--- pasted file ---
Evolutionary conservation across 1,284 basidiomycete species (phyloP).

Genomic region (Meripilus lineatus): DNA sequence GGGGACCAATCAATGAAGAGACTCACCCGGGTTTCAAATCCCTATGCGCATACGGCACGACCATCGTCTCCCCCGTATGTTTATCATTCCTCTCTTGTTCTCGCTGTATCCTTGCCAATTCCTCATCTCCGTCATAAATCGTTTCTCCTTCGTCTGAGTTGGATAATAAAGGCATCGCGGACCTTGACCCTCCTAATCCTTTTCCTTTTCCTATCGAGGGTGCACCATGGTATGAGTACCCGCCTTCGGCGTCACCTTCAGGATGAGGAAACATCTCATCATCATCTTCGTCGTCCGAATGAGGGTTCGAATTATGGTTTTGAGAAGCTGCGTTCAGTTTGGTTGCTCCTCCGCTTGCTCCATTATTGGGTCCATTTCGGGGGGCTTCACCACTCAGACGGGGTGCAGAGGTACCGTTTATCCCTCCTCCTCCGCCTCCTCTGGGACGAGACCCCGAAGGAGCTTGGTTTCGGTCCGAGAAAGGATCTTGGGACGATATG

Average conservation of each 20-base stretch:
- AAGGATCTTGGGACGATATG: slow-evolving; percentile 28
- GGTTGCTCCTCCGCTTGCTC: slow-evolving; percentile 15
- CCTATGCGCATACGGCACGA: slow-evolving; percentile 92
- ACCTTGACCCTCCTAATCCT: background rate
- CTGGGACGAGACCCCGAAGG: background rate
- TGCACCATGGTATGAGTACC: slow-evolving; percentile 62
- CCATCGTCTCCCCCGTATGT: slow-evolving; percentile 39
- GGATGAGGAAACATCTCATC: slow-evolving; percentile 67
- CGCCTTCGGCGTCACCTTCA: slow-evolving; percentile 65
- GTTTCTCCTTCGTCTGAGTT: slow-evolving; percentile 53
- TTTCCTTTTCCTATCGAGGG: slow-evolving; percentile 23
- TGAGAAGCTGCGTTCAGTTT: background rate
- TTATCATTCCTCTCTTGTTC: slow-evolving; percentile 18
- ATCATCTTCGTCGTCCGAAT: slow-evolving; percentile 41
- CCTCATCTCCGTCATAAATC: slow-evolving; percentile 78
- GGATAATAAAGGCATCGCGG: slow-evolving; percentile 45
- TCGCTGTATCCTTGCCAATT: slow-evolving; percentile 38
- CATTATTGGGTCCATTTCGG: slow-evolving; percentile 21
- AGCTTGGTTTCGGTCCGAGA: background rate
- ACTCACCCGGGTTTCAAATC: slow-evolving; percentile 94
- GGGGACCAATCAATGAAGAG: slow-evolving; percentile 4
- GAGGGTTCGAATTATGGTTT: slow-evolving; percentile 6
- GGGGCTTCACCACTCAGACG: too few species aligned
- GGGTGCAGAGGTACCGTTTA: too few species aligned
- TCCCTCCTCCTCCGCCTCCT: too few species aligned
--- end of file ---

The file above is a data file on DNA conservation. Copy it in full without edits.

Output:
Evolutionary conservation across 1,284 basidiomycete species (phyloP).

Genomic region (Meripilus lineatus): DNA sequence GGGGACCAATCAATGAAGAGACTCACCCGGGTTTCAAATCCCTATGCGCATACGGCACGACCATCGTCTCCCCCGTATGTTTATCATTCCTCTCTTGTTCTCGCTGTATCCTTGCCAATTCCTCATCTCCGTCATAAATCGTTTCTCCTTCGTCTGAGTTGGATAATAAAGGCATCGCGGACCTTGACCCTCCTAATCCTTTTCCTTTTCCTATCGAGGGTGCACCATGGTATGAGTACCCGCCTTCGGCGTCACCTTCAGGATGAGGAAACATCTCATCATCATCTTCGTCGTCCGAATGAGGGTTCGAATTATGGTTTTGAGAAGCTGCGTTCAGTTTGGTTGCTCCTCCGCTTGCTCCATTATTGGGTCCATTTCGGGGGGCTTCACCACTCAGACGGGGTGCAGAGGTACCGTTTATCCCTCCTCCTCCGCCTCCTCTGGGACGAGACCCCGAAGGAGCTTGGTTTCGGTCCGAGAAAGGATCTTGGGACGATATG

Average conservation of each 20-base stretch:
- AAGGATCTTGGGACGATATG: slow-evolving; percentile 28
- GGTTGCTCCTCCGCTTGCTC: slow-evolving; percentile 15
- CCTATGCGCATACGGCACGA: slow-evolving; percentile 92
- ACCTTGACCCTCCTAATCCT: background rate
- CTGGGACGAGACCCCGAAGG: background rate
- TGCACCATGGTATGAGTACC: slow-evolving; percentile 62
- CCATCGTCTCCCCCGTATGT: slow-evolving; percentile 39
- GGATGAGGAAACATCTCATC: slow-evolving; percentile 67
- CGCCTTCGGCGTCACCTTCA: slow-evolving; percentile 65
- GTTTCTCCTTCGTCTGAGTT: slow-evolving; percentile 53
- TTTCCTTTTCCTATCGAGGG: slow-evolving; percentile 23
- TGAGAAGCTGCGTTCAGTTT: background rate
- TTATCATTCCTCTCTTGTTC: slow-evolving; percentile 18
- ATCATCTTCGTCGTCCGAAT: slow-evolving; percentile 41
- CCTCATCTCCGTCATAAATC: slow-evolving; percentile 78
- GGATAATAAAGGCATCGCGG: slow-evolving; percentile 45
- TCGCTGTATCCTTGCCAATT: slow-evolving; percentile 38
- CATTATTGGGTCCATTTCGG: slow-evolving; percentile 21
- AGCTTGGTTTCGGTCCGAGA: background rate
- ACTCACCCGGGTTTCAAATC: slow-evolving; percentile 94
- GGGGACCAATCAATGAAGAG: slow-evolving; percentile 4
- GAGGGTTCGAATTATGGTTT: slow-evolving; percentile 6
- GGGGCTTCACCACTCAGACG: too few species aligned
- GGGTGCAGAGGTACCGTTTA: too few species aligned
- TCCCTCCTCCTCCGCCTCCT: too few species aligned